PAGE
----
Oh oh – can you say Scrumptiliumptious? I’m starting to think the image of a pufferfish might be too dainty for me if I can’t stop baking and indulging in luscious treats warm from the oven. Perhaps I should paste a photo of a big, bloated multi chinned manatee in the kitchen?
For those of you not in the know, I signed up for the Twelve Weeks of Christmas Cookies blog hop where some fabulous food bloggers are posting positively scrumptiliumptious cookie recipes right up until mid December. Luckily no one had to commit to posting in all 12 weeks or the fact that I don’t have the requisite will power to deny myself tasty treats when the aromas of said treats baking perfume the entire house would demand an entirely upsized wardrobe prior to the holiday season. You can tell I’m not trying to be the next Food Network Star – food writers don’t open their posts with big “Warning”, “Might be too luscious”, large ugly animal photos. But I feel it is only right to alert you to the fact that these cookies are addictive.
There’s no such word as scrumptiliumptious you say? Well, first try this MAHVELOUS cookieand then tell me there’s no such word.
Short break for a history lesson. Once upon a time there was no internet for home users (gasp, horror, but t’is true). Surfing for recipes wasn’t an option. Manufacturers of all sorts of food and beverages would make offers – send us a letter and we’ll send you a recipe book. As a munchkin, I liked to help out in the kitchen and I loved getting my own mail. Off these offers for little treasures would go. I still have some, plus assorted cookware, tourist and other recipe pamphlets. That Seafood one you can see is even from a Boston bank. Been browsing the stash for recipes others may not be posting and found this one. It’s a keeper.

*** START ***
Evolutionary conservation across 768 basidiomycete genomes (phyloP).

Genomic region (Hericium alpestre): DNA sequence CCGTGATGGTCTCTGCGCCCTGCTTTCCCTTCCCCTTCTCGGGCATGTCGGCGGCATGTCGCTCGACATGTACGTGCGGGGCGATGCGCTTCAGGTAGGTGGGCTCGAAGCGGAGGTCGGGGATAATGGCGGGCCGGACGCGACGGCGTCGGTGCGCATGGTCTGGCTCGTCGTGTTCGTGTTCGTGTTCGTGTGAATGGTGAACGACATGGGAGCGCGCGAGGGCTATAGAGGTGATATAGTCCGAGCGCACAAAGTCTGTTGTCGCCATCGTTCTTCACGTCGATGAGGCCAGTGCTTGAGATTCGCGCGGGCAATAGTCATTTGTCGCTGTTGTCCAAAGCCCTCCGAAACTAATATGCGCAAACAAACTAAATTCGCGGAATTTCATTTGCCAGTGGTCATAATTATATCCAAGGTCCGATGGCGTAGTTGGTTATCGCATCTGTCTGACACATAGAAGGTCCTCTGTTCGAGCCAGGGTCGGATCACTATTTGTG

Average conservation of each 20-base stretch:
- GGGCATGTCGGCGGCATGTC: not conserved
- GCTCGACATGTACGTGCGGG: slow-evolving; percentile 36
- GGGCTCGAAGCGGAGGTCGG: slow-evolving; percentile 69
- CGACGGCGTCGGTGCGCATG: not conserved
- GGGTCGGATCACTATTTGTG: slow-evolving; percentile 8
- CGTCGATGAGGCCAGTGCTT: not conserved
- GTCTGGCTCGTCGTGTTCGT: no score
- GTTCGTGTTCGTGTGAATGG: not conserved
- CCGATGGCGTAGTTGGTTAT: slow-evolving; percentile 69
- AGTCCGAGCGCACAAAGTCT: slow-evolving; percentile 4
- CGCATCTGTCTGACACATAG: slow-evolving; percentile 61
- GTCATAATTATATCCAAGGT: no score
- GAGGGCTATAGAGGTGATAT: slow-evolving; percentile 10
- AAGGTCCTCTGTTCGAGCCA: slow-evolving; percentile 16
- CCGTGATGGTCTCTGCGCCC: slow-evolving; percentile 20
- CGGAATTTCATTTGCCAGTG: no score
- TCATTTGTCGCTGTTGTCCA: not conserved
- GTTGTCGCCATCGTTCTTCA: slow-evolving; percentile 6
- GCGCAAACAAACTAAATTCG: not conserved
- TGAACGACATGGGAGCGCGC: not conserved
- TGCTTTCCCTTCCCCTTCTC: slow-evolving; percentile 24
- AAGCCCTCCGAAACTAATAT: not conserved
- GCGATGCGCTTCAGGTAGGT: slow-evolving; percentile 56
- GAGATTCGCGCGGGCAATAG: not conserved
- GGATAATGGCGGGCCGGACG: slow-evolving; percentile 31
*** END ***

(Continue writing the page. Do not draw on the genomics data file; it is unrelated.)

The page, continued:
This week’s recipe is brought to you by Pillsbury, Holiday Classics.
I made only 2 minor changes to the recipe. I replaced the cherry pie filling with seedless red raspberry jam (I like jam cookies) and, as this sharing was with only other adults not wanting to do the pufferfish/manatee thing (the neighbor munchkins had rampant success in Halloween candy gathering) omitted the icing. You can see from Pillsbury’s photo above, the icing does make them look just a tad more festive.
The jam was placed in a pan of boiling water and removed from the burner to warm and become more easily spreadable over the dough. Modern mixer conveniences make creaming the butter, sugar and vanilla until light a simple process.
The resulting dough is a bit stiff and should hold its shape. I wet my hand to more easily press the dough into the pan – you can see my fingerprints, but that’s ok as it will be covered. I had considered making a half recipe, but had a few adults to share with and just went “whole pan”. It would be very easy to halve this recipe and cook in a 9X9 pan.
I used an offset icing spatula to spread the jam – added a bit more after this photo but not so much that you’d get pockets that would drip on unsuspecting souls. Wet my hands again and pulled bits of dough to drop over the top, then tapped down a bit once I was done.
The kitchen was filled with the heady fragrance of raspberry plus cookie dough. The cookies were screaming their presence before they were even out of the oven.
These are faster than jam thumbprints and the dough is moist with a wonderful texture. Next time I might try half the pan jam and half lemon pie filling – two cookies from one baking effort. Recipients of this batch have let me know they’ll happily assist with the dispersal of future batches .
Special thanks to Krystal over at http://recipesofacheapskate.blogspot.com/ for highlighting this post on her blog.
This post is also participating in the linky parties noted below.